Thursday, February 14, 2013

I'm Your Man: the Life of Leonard Cohen by Sylvie Simmons

I just spent a whole week with Leonard Cohen -- in book form, that is. I'm Your Man: The Life of Leonard Cohen (Harper Collins, 2012) by music journalist Sylvie Simmons is not some cut and paste celebrity bio. She must have spent years amassing all the information for this wonderful book, interviewing not only Leonard but hundreds of his fellow musicians, poets, lovers and friends.

I first became hypnotized by Leonard Cohen in 1968 as a lowly college freshman. Leonard lived in his native city of Montreal, just over the Canadian border from my college town of Plattsburgh, NY, and somehow that geographical nearness made him seem like a compatriot. I pictured him suffering through blizzards and gray rainy days in his famous Burberry raincoat, the very same moody weather systems I endured. How to explain his elegiac hold on me? I played his first record, Songs of Leonard Cohen, over and over on the portable turquoise leatherette record player in my dorm room in a daily rite of initiation into the mysteries of adulthood. Leonard was not just some rock idol. He'd been a poet first! Cohen is a master of metaphysical mystique and has continued to keep me intrigued and attuned all these years.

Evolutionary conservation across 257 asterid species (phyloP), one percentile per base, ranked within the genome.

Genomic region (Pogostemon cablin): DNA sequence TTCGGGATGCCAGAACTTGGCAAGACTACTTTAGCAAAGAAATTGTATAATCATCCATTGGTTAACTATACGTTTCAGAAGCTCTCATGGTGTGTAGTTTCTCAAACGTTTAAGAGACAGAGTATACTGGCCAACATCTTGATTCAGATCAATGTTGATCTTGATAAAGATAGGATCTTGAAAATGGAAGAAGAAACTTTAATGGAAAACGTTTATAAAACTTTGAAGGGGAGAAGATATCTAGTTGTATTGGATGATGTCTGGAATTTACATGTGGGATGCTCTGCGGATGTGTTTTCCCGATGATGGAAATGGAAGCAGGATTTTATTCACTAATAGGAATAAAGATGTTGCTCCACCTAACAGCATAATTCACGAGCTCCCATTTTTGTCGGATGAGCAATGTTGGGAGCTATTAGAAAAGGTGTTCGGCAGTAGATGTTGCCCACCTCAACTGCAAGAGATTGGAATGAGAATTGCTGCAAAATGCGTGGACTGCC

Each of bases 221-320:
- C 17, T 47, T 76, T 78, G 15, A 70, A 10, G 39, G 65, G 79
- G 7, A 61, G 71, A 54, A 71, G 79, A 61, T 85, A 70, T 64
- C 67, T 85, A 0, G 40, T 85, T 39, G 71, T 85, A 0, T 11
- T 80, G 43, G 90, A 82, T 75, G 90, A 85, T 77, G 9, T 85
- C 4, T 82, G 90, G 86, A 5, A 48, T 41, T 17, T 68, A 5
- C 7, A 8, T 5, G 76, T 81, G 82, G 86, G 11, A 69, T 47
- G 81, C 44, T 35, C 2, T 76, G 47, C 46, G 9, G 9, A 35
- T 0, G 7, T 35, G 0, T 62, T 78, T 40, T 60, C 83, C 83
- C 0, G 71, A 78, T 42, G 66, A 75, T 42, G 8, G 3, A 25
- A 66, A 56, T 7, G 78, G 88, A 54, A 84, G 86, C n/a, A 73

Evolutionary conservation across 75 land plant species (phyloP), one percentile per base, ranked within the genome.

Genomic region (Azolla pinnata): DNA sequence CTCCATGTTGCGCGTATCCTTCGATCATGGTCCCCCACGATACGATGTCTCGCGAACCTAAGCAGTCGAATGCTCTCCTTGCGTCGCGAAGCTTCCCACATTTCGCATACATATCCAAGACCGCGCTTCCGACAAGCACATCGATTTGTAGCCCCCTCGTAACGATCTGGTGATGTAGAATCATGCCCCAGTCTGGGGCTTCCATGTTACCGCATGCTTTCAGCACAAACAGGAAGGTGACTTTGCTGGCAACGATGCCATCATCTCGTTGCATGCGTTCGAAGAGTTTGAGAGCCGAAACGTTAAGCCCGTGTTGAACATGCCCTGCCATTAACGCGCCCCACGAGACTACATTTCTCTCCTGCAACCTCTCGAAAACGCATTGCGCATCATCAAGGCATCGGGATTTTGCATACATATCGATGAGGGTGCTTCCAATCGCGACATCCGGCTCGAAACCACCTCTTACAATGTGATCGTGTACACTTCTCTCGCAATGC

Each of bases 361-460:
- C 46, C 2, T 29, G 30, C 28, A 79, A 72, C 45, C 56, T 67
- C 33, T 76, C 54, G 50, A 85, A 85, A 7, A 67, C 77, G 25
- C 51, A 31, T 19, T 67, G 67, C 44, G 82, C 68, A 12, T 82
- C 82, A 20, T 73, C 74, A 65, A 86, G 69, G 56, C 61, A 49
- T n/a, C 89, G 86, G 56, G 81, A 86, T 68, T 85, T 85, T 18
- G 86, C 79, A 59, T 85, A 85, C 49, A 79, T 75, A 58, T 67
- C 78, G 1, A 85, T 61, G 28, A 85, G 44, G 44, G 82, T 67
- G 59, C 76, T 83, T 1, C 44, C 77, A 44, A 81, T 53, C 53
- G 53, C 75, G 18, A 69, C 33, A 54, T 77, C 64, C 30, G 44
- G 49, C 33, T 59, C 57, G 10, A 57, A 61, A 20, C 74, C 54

I learned so much about Leonard from reading Simmons' book, including that fact that he played many gratis concerts at mental hospitals. Self-deprecating, modest, gentlemanly, almost universally liked and loved, even by his dozens of ex-girlfriends, Cohen suffered debilitating rounds of depression and self-doubt. The things he loved about turning words into poetry and song seemed to dissolve under the pressures of celebrity. He needed his hideaways, be they on the island of Hydra in Greece or in some small metropolitan hotel room. Cohen is a born escape artist. Dozens of times he left women, the music business, even the material world when he entered a Zen monastery, until finally in his elder years, serenity erased at least some of his flight instincts. Influenced not only by Judaism and Buddhism, but also Hinduism, Cohen is both holy man and antihero. His songs speak of pain, euphoria, alienation, love, loneliness and betrayal.

Inducted into the Canadian Songwriters Hall of Fame in 2006, Adreienne Clarkson, former Governor General, had this to say of Leonard: "He gets inside your brain, your heart, your lungs. You remember him, you feel him, you breathe him. He is our connection to the meaning of ecstasy, our access to another world we suspected existed but which he puts into song."

You'd think I might have had enough of Leonard having completed this long book, but now I want to take my fascination further with extensive browsing through the Leonard Cohen Files website. I'd also like to take a look at some of the many documentaries now available. A couple of years ago I did an assemblage in a Valentine's candy box honor of Cohen. It seems fitting to post it today.

                                               L'chaim, long live Leonard!


Forget your perfect offering
There is a crack in everything
That's how the light gets in.

 - Leonard Cohen, from the song, Anthem